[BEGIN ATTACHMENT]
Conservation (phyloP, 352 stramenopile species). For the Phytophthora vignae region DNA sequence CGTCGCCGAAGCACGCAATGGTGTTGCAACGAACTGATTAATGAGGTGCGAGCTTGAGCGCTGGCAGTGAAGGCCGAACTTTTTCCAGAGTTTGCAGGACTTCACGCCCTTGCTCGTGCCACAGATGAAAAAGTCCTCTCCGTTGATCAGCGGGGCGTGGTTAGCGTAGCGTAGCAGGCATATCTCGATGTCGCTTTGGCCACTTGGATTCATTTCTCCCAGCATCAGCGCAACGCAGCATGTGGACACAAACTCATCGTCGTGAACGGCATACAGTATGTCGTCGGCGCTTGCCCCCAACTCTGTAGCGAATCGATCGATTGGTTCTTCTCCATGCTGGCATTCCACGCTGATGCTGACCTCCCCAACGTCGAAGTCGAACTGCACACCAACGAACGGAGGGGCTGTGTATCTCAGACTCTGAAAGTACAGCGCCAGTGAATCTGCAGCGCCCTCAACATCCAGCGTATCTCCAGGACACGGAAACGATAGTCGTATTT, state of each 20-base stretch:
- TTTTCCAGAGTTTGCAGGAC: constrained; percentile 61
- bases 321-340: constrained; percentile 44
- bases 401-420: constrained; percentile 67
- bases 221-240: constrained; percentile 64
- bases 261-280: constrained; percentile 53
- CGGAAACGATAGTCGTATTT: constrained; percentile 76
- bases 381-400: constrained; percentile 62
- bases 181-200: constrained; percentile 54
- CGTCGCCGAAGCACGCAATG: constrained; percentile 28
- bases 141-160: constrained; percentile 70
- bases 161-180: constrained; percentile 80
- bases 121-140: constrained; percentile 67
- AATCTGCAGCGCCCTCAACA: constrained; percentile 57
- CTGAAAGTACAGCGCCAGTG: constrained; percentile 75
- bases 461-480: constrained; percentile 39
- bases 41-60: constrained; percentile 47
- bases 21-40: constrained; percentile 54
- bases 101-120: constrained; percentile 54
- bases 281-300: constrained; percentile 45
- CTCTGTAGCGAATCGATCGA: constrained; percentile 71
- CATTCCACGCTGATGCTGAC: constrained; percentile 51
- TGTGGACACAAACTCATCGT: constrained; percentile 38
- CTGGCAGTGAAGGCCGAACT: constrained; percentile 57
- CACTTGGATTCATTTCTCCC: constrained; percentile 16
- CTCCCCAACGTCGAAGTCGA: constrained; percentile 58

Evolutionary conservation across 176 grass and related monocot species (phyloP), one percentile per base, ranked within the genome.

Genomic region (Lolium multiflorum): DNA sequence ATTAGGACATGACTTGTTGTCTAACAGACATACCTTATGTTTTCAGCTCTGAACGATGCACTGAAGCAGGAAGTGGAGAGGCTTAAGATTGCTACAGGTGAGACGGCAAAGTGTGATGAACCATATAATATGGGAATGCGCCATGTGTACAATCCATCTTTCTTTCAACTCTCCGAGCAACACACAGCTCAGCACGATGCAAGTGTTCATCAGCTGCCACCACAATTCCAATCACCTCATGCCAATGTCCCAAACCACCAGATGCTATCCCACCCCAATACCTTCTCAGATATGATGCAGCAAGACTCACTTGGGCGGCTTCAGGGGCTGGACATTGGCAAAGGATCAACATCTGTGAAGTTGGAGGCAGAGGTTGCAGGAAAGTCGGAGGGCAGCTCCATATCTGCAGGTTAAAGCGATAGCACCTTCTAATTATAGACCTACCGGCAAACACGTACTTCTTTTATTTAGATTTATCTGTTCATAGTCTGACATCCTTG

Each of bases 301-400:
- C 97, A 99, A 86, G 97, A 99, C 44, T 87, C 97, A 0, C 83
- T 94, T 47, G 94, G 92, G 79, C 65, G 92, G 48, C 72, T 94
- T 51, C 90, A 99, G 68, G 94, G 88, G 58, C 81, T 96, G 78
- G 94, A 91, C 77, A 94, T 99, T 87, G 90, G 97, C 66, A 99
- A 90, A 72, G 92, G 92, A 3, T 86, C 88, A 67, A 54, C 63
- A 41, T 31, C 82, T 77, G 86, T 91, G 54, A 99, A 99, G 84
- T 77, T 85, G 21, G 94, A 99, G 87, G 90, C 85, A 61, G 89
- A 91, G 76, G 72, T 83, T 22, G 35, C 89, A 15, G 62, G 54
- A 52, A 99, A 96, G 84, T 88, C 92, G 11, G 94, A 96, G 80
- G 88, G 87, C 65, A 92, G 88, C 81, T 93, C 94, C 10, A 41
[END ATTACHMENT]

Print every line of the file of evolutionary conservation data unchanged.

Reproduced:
Conservation (phyloP, 352 stramenopile species). For the Phytophthora vignae region DNA sequence CGTCGCCGAAGCACGCAATGGTGTTGCAACGAACTGATTAATGAGGTGCGAGCTTGAGCGCTGGCAGTGAAGGCCGAACTTTTTCCAGAGTTTGCAGGACTTCACGCCCTTGCTCGTGCCACAGATGAAAAAGTCCTCTCCGTTGATCAGCGGGGCGTGGTTAGCGTAGCGTAGCAGGCATATCTCGATGTCGCTTTGGCCACTTGGATTCATTTCTCCCAGCATCAGCGCAACGCAGCATGTGGACACAAACTCATCGTCGTGAACGGCATACAGTATGTCGTCGGCGCTTGCCCCCAACTCTGTAGCGAATCGATCGATTGGTTCTTCTCCATGCTGGCATTCCACGCTGATGCTGACCTCCCCAACGTCGAAGTCGAACTGCACACCAACGAACGGAGGGGCTGTGTATCTCAGACTCTGAAAGTACAGCGCCAGTGAATCTGCAGCGCCCTCAACATCCAGCGTATCTCCAGGACACGGAAACGATAGTCGTATTT, state of each 20-base stretch:
- TTTTCCAGAGTTTGCAGGAC: constrained; percentile 61
- bases 321-340: constrained; percentile 44
- bases 401-420: constrained; percentile 67
- bases 221-240: constrained; percentile 64
- bases 261-280: constrained; percentile 53
- CGGAAACGATAGTCGTATTT: constrained; percentile 76
- bases 381-400: constrained; percentile 62
- bases 181-200: constrained; percentile 54
- CGTCGCCGAAGCACGCAATG: constrained; percentile 28
- bases 141-160: constrained; percentile 70
- bases 161-180: constrained; percentile 80
- bases 121-140: constrained; percentile 67
- AATCTGCAGCGCCCTCAACA: constrained; percentile 57
- CTGAAAGTACAGCGCCAGTG: constrained; percentile 75
- bases 461-480: constrained; percentile 39
- bases 41-60: constrained; percentile 47
- bases 21-40: constrained; percentile 54
- bases 101-120: constrained; percentile 54
- bases 281-300: constrained; percentile 45
- CTCTGTAGCGAATCGATCGA: constrained; percentile 71
- CATTCCACGCTGATGCTGAC: constrained; percentile 51
- TGTGGACACAAACTCATCGT: constrained; percentile 38
- CTGGCAGTGAAGGCCGAACT: constrained; percentile 57
- CACTTGGATTCATTTCTCCC: constrained; percentile 16
- CTCCCCAACGTCGAAGTCGA: constrained; percentile 58

Evolutionary conservation across 176 grass and related monocot species (phyloP), one percentile per base, ranked within the genome.

Genomic region (Lolium multiflorum): DNA sequence ATTAGGACATGACTTGTTGTCTAACAGACATACCTTATGTTTTCAGCTCTGAACGATGCACTGAAGCAGGAAGTGGAGAGGCTTAAGATTGCTACAGGTGAGACGGCAAAGTGTGATGAACCATATAATATGGGAATGCGCCATGTGTACAATCCATCTTTCTTTCAACTCTCCGAGCAACACACAGCTCAGCACGATGCAAGTGTTCATCAGCTGCCACCACAATTCCAATCACCTCATGCCAATGTCCCAAACCACCAGATGCTATCCCACCCCAATACCTTCTCAGATATGATGCAGCAAGACTCACTTGGGCGGCTTCAGGGGCTGGACATTGGCAAAGGATCAACATCTGTGAAGTTGGAGGCAGAGGTTGCAGGAAAGTCGGAGGGCAGCTCCATATCTGCAGGTTAAAGCGATAGCACCTTCTAATTATAGACCTACCGGCAAACACGTACTTCTTTTATTTAGATTTATCTGTTCATAGTCTGACATCCTTG

Each of bases 301-400:
- C 97, A 99, A 86, G 97, A 99, C 44, T 87, C 97, A 0, C 83
- T 94, T 47, G 94, G 92, G 79, C 65, G 92, G 48, C 72, T 94
- T 51, C 90, A 99, G 68, G 94, G 88, G 58, C 81, T 96, G 78
- G 94, A 91, C 77, A 94, T 99, T 87, G 90, G 97, C 66, A 99
- A 90, A 72, G 92, G 92, A 3, T 86, C 88, A 67, A 54, C 63
- A 41, T 31, C 82, T 77, G 86, T 91, G 54, A 99, A 99, G 84
- T 77, T 85, G 21, G 94, A 99, G 87, G 90, C 85, A 61, G 89
- A 91, G 76, G 72, T 83, T 22, G 35, C 89, A 15, G 62, G 54
- A 52, A 99, A 96, G 84, T 88, C 92, G 11, G 94, A 96, G 80
- G 88, G 87, C 65, A 92, G 88, C 81, T 93, C 94, C 10, A 41